Background: Musculoskeletal pain frequently occurs in more than one body region, with up to 80% of adults reporting more than one joint pain site in the last 12 months. Older people and females are known to be more susceptible to multiple joint pain sites, however the association of multisite joint pain with physical and psychosocial functions in this population are unknown.
Methods: Cross-sectional data from 579 women were analyzed. Women were asked “Which of your joints have been troublesome on most days of the past month?” Pain qualities were measured using the McGill Pain Questionnaire (Short Form) and PainDETECT, and health was assessed using the SF-36 and sociodemographic variables. Statistical analysis using generalized ordinal logistic regression included comparison of three joint pain groups: no joint pain, 1–4 sites of joint pain and ≥ 5 sites of joint pain.
Results: Two thirds of respondents had multisite pain (>1 site), and one third had ≥5 joint pain sites. Compared to women with fewer joint pain sites, women with >5 joint pain sites (multisite joint pain) had significantly poorer physical and emotional health-related quality of life, more severe pain, a higher probability of neuropathic pain, and a longer duration of pain. More than half of women in the multisite joint pain group were still employed, statistically significantly more than women with no joint pain. In the final model, pain duration, the number of medications, pain intensity (discomforting and distressing) and the physical component of health-related quality of life were significantly associated with increased number of joint pain sites.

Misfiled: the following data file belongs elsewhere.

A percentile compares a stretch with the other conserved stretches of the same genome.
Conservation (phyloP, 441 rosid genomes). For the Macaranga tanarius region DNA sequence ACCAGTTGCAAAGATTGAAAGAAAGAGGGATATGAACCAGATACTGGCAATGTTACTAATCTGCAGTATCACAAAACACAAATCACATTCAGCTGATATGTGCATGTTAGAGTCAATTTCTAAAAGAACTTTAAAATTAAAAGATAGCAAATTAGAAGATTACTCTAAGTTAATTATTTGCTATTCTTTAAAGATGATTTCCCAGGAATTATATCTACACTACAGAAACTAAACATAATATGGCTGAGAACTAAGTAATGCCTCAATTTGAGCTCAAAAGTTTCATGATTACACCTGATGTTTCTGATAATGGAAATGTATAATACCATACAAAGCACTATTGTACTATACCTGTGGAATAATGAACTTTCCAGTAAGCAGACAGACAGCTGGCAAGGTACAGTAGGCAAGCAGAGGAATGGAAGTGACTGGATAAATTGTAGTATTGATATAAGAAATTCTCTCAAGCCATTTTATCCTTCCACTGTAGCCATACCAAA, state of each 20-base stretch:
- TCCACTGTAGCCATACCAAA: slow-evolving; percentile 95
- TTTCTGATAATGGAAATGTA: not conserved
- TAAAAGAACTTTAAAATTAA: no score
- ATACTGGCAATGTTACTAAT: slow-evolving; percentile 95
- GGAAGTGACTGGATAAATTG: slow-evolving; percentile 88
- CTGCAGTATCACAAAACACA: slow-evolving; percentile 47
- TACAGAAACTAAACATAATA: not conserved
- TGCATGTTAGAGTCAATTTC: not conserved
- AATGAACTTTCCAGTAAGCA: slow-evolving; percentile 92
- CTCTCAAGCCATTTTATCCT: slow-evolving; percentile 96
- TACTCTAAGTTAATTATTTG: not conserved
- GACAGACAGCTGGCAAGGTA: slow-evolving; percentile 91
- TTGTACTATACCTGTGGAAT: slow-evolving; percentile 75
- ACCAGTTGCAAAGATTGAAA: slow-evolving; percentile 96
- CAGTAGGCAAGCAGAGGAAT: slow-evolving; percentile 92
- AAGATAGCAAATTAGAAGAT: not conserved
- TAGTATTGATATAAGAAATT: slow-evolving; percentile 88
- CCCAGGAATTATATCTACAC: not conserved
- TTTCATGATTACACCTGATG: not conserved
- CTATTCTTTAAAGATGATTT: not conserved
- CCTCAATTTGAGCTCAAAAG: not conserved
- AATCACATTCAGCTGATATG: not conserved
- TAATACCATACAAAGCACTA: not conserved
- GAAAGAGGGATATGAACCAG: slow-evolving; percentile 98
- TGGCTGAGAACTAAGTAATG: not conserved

Conclusions: Over one-third of older women in our sample had >5 painful joints in the last month. These women demonstrated significantly poorer psychosocial health, and increased medication use, than women with no or fewer sites of joint pain. Many women with multisite joint pain were still in the workforce, even when nearing retirement age. This study has important implications for future research into musculoskeletal pain, particularly in regards to womens health and wellbeing, and for clinical practice where there should be increased awareness of the implications of concurrent, multisite joint pain.
Author keywords: Pain — Musculoskeletal pain — Arthralgia — Aging — Women’s health — Quality of life — Epidemiology
Author affiliations: KdL, JEB, LP: Research Centre for Generational Health and Ageing, University of Newcastle, Callaghan, NSW Australia; KdL,MF: Department of Chiropractic, Faculty of Science and Engineering, Macquarie University, Sydney, NSW 2109 Australia; KdL, AW, AE, MF: Chiropractic Academy for Research Leadership (CARL), Sydney, Australia; AW: Department of Rehabilitation Sciences, The Hong Kong Polytechnic University, Hong Kong, SAR China; AE, AE: Unit of Intervention and Implementation Research for Worker Health, The Institute of Environmental Medicine, Karolinska Institutet, Stockholm, Sweden; LP: Central Queensland University, LEAP Centre, Gladstone, QLD Australia; MLF: Institute for Bone and Joint Research, The Kolling Institute, University of Sydney, Sydney, NSW Australia; JH: Department of Sports Science and Clinical Biomechanics, University of Southern Denmark, Odense, Denmark; JH: Nordic Institute of Chiropractic and Clinical Biomechanics, Odense, Denmark
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